or, alternatively, that if there was any negligence on the part of the
defendants' employees, it did not rise to the level of "reckless disregard."
Pursuant to section 1103(b) of the Vehicle and Traffic Law, more than ordinary
negligence must be proven before liability can be imposed when the accident
involves a motor vehicle that is "actually engaged in work on a highway." To
meet this standard, the injured party must prove that "the actor has
intentionally done an act of an unreasonable character in disregard of a known
or obvious risk that was so great as to make it highly probable that harm would
follow" (Saarinen v Kerr, 84 NY2d 494, 501, quoting Prosser and Keeton,
Torts [5th ed.] §34, at 213; see also, Riley v County of
Broome, 95 NY2d 455).
Counsel for claimants asserts that summary judgment is inappropriate here
because there are unresolved questions of material fact. Specifically, these
questions are said to be the following: 1) the exact position of the snow plow
and blade at the time of the accident, 2) whether the Thruway Authority's truck
was moving or stationary at the time of the accident, and 3) whether the safety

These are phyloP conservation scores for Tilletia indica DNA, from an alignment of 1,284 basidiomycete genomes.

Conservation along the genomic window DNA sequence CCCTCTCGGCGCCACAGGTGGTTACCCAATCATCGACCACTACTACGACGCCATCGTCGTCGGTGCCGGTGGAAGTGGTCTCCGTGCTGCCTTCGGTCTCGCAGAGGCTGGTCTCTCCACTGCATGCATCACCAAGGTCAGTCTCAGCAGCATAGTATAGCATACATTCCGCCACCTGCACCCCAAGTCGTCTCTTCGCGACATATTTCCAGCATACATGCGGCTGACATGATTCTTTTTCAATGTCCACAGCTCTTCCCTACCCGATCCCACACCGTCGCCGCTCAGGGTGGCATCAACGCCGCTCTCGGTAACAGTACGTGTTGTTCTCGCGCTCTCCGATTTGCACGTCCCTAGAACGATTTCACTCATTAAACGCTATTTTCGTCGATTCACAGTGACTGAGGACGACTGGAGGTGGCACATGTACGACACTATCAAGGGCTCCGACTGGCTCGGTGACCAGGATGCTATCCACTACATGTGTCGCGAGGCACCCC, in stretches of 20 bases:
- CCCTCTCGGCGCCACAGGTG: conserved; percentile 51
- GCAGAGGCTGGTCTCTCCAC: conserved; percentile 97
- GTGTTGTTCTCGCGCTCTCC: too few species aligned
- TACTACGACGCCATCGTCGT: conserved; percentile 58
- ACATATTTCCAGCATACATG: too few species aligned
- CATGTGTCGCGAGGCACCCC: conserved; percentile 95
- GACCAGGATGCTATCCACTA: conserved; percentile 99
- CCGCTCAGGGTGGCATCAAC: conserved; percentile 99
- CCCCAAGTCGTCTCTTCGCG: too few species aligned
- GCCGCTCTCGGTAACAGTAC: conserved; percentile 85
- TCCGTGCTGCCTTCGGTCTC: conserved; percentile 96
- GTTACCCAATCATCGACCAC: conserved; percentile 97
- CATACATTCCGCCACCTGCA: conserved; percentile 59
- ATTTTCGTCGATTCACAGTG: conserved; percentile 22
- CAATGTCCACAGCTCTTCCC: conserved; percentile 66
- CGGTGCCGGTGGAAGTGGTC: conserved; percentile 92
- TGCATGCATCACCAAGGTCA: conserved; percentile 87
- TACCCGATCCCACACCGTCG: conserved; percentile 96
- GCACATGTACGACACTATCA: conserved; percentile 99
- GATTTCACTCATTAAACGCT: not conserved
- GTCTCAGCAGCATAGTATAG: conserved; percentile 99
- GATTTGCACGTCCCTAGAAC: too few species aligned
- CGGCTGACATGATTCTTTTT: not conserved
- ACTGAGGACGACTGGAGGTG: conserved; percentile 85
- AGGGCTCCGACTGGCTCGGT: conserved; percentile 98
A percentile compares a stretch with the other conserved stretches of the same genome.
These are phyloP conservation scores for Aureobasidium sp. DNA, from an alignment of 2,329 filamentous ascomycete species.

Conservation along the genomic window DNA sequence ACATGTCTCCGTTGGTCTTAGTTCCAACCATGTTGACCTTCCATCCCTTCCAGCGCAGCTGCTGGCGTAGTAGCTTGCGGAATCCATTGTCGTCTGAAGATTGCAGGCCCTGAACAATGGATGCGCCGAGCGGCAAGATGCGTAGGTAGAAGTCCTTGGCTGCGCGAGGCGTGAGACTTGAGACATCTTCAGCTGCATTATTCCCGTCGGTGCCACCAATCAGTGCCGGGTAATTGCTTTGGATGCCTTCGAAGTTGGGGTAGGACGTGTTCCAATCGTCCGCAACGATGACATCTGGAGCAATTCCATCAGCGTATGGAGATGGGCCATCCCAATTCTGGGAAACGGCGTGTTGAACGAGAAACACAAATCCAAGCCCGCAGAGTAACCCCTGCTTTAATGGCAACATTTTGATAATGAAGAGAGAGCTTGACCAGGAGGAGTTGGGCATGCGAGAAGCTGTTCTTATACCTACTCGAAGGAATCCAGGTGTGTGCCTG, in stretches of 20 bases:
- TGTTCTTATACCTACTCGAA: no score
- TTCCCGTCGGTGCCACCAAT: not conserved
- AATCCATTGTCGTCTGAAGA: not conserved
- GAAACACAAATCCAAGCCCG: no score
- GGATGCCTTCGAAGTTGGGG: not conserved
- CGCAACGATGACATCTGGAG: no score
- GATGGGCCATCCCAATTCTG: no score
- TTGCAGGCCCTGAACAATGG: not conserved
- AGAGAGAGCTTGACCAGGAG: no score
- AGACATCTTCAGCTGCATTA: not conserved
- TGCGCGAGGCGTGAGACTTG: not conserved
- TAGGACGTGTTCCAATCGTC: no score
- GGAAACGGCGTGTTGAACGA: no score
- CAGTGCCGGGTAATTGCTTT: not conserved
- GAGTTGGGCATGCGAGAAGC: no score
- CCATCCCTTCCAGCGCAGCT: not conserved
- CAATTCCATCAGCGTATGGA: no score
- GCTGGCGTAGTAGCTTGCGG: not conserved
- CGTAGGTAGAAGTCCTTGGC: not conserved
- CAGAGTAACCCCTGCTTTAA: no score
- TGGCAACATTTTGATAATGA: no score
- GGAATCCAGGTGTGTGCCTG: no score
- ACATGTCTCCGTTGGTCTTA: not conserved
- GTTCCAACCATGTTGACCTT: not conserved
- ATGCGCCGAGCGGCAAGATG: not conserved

cones were in place, as claimed, to serve as warning devices (Bullett Brief in
Opposition, pp 10-16).
Summary judgment is a drastic remedy that should only be granted when there are
no outstanding issues of material fact (Redcross v Aetna Cas. & Sur.
Co., 260 AD2d 908, 913-914 [3d Dept 1999], citing to Winegrad v New York
Univ. Med. Ctr., 64 NY2d 851, 853 ). The Court's task is issue
finding, not issue determination, and before judgment can be granted it must be
clearly ascertained that there are no triable issues of fact outstanding
(Matter of Hannah UU, 300 AD2d 942, 943 [3d Dept 2002], citing to
Matter of Suffolk County Dept. of Soc. Servs. v James M., 83 NY2d
178, 182  and Sillman v Twentieth Century-Fox Film Corp., 3 NY2d
395 ). In order to fulfill the Court's function in deciding a motion for
summary judgment, the proof must be examined in a light most favorable to the
party opposing the motion (Iwaszkiewicz v Callanan Indus. Inc., 258 AD2d
776 [3d Dept 1999]). The moving party must make a prima facie showing of
entitlement to judgment as a matter of law, proffering sufficient evidence to
demonstrate the absence of any material issues of fact (Winegrad v New York
Univ. Med. Ctr., 64 NY2d 851, 853 ; Zuckerman v City of New
York, 49 NY2d 557, 562 ; Sillman v Twentieth Century-Fox Film
Corp., 3 NY2d 395, 404 ).
None of the factual issues cited by claimants are sufficiently "material" to
the action to make summary judgment inappropriate. Even if there was undisputed
proof that the blade of the snowplow covered half the width or more of the
driving lane, that the truck was backing up slowly rather than standing still at
the moment of impact, or that the cones were either not set out or not visible
to claimant, the central issue of – whether defendants' actions were so
reckless as to make it probable that harm would result – would still be
decided in favor of the defendants. All of the participants agree that the day